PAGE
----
is a standard-definition video mode originally used for broadcast television in most countries of the world where the utility frequency for electric power distribution is 50 Hz. Because of its close association with the color encoding system, it is often referred to as simply PAL, PAL/SECAM or SECAM when compared to its 60 Hz (typically, see PAL-M) NTSC-color-encoded counterpart, 480i. In digital applications it is usually referred to as "576i"; in analogue contexts it is often called "625 lines", and the aspect ratio is usually 4:3 in analogue transmission and 16:9 in digital transmission.

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  • is a standard-definition video mode originally used for broadcast television in most countries of the world where the utility frequency for electric power distribution is 50 Hz. Because of its close association with the color encoding system, it is often referred to as simply PAL, PAL/SECAM or SECAM when compared to its 60 Hz (typically, see PAL-M) NTSC-color-encoded counterpart, 480i. In digital applications it is usually referred to as "576i"; in analogue contexts it is often called "625 lines", and the aspect ratio is usually 4:3 in analogue transmission and 16:9 in digital transmission. The 576 identifies a vertical resolution of 576 lines, and the i identifies it as an interlaced resolution. The field rate, which is 50 Hz, is sometimes included when identifying the video mode, i.e. 576i50; another notation, endorsed by both the International Telecommunication Union in BT.601 and SMPTE in SMPTE 259M, includes the frame rate, as in 576i/25. Its basic parameters common to both analogue and digital implementations are: 576 scan lines or vertical pixels of picture content, 25 frames (giving 50 fields) per second. In analogue 49 additional lines without image content are added to the displayed frame of 576 lines to allow time for older cathode ray tube circuits to retrace for the next frame, giving 625 lines per frame. Digital information not to be displayed as part of the image can be transmitted in the non-displayed lines; teletext and other services and test signals are often implemented. Analogue television signals have no pixels; they are rastered in scan lines, but along each line the signal is continuous. In digital applications, the number of pixels per line is an arbitrary choice as long as it fulfils the sampling theorem. Values above about 500 pixels per line are enough for conventional free-to-air television; DVB-T, DVD and DV allow better values such as 704 or 720. The video format can be transported by major digital television formats, ATSC, DVB and ISDB, and on DVD, and it supports aspect ratios of standard 4:3 and anamorphic 16:9. (en)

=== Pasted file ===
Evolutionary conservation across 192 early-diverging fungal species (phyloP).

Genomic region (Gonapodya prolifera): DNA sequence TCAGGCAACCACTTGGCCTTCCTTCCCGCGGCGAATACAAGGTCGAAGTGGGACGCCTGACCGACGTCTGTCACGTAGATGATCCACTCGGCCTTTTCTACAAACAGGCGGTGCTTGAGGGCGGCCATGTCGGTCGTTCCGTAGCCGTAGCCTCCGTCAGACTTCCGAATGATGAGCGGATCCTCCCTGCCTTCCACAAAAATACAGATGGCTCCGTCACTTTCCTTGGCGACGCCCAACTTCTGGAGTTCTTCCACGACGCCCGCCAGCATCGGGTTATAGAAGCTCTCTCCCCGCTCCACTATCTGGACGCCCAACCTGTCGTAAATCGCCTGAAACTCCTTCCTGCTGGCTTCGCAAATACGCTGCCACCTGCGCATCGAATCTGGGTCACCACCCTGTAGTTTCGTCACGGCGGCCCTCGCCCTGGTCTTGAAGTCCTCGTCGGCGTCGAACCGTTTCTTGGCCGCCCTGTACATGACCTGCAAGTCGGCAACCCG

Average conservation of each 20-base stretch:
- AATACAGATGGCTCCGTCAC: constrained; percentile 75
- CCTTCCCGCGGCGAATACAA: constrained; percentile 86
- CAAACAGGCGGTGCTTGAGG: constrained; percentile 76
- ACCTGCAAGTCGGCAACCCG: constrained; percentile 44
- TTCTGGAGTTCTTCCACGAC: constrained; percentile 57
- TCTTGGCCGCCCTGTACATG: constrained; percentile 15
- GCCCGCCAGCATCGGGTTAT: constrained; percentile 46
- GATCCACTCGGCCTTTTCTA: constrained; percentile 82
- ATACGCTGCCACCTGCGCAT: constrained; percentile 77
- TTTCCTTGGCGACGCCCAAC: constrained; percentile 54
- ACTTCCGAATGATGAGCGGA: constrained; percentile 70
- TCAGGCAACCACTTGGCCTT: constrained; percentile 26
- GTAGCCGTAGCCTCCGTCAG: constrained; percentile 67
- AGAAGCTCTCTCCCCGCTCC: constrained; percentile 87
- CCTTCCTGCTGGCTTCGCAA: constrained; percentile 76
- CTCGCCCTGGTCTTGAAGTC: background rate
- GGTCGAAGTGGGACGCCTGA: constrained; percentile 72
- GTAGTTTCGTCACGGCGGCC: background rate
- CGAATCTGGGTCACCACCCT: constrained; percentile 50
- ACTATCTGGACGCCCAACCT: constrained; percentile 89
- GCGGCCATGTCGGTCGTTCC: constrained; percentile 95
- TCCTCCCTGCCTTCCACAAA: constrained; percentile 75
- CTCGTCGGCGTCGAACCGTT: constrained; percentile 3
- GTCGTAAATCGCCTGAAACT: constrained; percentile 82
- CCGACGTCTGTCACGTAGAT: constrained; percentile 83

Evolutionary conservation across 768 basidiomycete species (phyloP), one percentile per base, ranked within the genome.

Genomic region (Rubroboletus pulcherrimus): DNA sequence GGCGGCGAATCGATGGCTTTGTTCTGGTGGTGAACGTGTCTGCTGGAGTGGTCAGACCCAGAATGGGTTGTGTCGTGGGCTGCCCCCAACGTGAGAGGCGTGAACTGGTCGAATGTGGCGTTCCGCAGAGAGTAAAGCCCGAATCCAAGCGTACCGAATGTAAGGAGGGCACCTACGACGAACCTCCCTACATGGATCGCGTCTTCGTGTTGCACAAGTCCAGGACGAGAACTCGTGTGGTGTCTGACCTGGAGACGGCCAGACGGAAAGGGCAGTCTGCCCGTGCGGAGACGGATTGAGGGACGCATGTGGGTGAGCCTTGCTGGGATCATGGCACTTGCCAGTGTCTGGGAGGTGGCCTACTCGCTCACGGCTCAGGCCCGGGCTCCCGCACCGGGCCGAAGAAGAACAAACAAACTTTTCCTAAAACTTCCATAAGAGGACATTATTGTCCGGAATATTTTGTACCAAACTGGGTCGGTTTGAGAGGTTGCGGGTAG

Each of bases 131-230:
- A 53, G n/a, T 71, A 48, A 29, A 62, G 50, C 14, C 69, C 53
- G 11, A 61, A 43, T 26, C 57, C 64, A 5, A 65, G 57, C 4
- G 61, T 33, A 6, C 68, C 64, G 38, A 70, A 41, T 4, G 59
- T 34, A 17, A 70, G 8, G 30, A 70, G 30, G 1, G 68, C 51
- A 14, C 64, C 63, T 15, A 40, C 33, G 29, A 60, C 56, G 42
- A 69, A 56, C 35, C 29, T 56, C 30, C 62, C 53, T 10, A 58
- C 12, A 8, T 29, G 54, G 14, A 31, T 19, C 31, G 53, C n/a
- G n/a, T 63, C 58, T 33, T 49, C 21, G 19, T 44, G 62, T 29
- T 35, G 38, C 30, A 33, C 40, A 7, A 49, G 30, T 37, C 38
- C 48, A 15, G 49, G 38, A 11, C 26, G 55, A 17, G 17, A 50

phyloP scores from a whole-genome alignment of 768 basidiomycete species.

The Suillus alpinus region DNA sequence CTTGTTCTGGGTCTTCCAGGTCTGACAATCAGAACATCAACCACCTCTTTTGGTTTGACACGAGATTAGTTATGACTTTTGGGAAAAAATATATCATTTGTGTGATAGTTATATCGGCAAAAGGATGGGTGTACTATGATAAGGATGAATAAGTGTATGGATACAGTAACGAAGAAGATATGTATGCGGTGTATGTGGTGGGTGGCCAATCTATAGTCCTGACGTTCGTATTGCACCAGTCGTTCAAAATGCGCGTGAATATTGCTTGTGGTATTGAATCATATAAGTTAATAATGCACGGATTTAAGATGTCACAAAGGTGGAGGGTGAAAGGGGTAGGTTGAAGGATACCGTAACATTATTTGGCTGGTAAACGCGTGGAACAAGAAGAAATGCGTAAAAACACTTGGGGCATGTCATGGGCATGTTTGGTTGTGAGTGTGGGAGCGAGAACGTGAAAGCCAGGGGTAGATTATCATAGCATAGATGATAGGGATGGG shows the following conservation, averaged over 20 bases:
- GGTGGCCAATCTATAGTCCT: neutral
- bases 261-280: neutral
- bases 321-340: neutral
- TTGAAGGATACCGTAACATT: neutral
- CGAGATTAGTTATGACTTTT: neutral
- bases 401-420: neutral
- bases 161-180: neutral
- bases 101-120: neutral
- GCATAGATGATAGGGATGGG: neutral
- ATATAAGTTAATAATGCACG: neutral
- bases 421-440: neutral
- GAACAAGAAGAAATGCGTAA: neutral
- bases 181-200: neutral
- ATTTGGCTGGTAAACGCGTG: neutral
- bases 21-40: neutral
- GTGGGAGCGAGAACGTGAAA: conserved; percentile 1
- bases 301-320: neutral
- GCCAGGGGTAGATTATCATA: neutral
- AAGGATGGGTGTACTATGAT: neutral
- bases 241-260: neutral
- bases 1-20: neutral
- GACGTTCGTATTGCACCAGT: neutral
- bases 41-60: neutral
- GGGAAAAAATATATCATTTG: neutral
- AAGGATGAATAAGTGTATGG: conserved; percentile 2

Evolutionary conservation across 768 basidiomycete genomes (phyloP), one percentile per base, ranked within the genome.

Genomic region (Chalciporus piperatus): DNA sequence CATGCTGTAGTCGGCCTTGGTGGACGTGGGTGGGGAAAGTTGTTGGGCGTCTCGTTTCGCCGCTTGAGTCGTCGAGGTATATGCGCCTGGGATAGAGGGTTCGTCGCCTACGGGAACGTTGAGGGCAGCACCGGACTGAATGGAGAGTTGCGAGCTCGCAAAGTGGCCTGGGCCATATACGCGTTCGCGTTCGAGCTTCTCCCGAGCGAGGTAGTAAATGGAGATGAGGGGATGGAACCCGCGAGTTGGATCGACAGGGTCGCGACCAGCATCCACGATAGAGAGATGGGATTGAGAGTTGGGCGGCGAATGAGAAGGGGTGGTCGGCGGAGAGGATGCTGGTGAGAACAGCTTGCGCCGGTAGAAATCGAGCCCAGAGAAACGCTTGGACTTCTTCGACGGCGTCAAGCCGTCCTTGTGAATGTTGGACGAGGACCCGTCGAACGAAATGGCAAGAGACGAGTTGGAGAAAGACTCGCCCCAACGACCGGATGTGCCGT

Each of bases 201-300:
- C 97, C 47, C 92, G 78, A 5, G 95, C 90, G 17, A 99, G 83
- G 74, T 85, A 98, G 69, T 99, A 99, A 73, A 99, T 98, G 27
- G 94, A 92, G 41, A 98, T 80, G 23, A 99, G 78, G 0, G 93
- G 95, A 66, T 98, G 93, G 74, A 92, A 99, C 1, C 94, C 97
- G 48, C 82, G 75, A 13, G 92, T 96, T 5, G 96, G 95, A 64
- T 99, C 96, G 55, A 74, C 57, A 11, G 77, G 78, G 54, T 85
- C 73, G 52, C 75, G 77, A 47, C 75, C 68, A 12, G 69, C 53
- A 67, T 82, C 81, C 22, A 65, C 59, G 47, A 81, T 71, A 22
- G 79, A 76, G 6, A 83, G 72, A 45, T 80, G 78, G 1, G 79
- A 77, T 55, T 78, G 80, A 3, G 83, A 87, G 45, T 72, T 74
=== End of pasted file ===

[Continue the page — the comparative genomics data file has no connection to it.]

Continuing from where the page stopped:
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  • is a standard-definition video mode originally used for broadcast television in most countries of the world where the utility frequency for electric power distribution is 50 Hz. Because of its close association with the color encoding system, it is often referred to as simply PAL, PAL/SECAM or SECAM when compared to its 60 Hz (typically, see PAL-M) NTSC-color-encoded counterpart, 480i. In digital applications it is usually referred to as "576i"; in analogue contexts it is often called "625 lines", and the aspect ratio is usually 4:3 in analogue transmission and 16:9 in digital transmission. (en)
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  • 576i (en)
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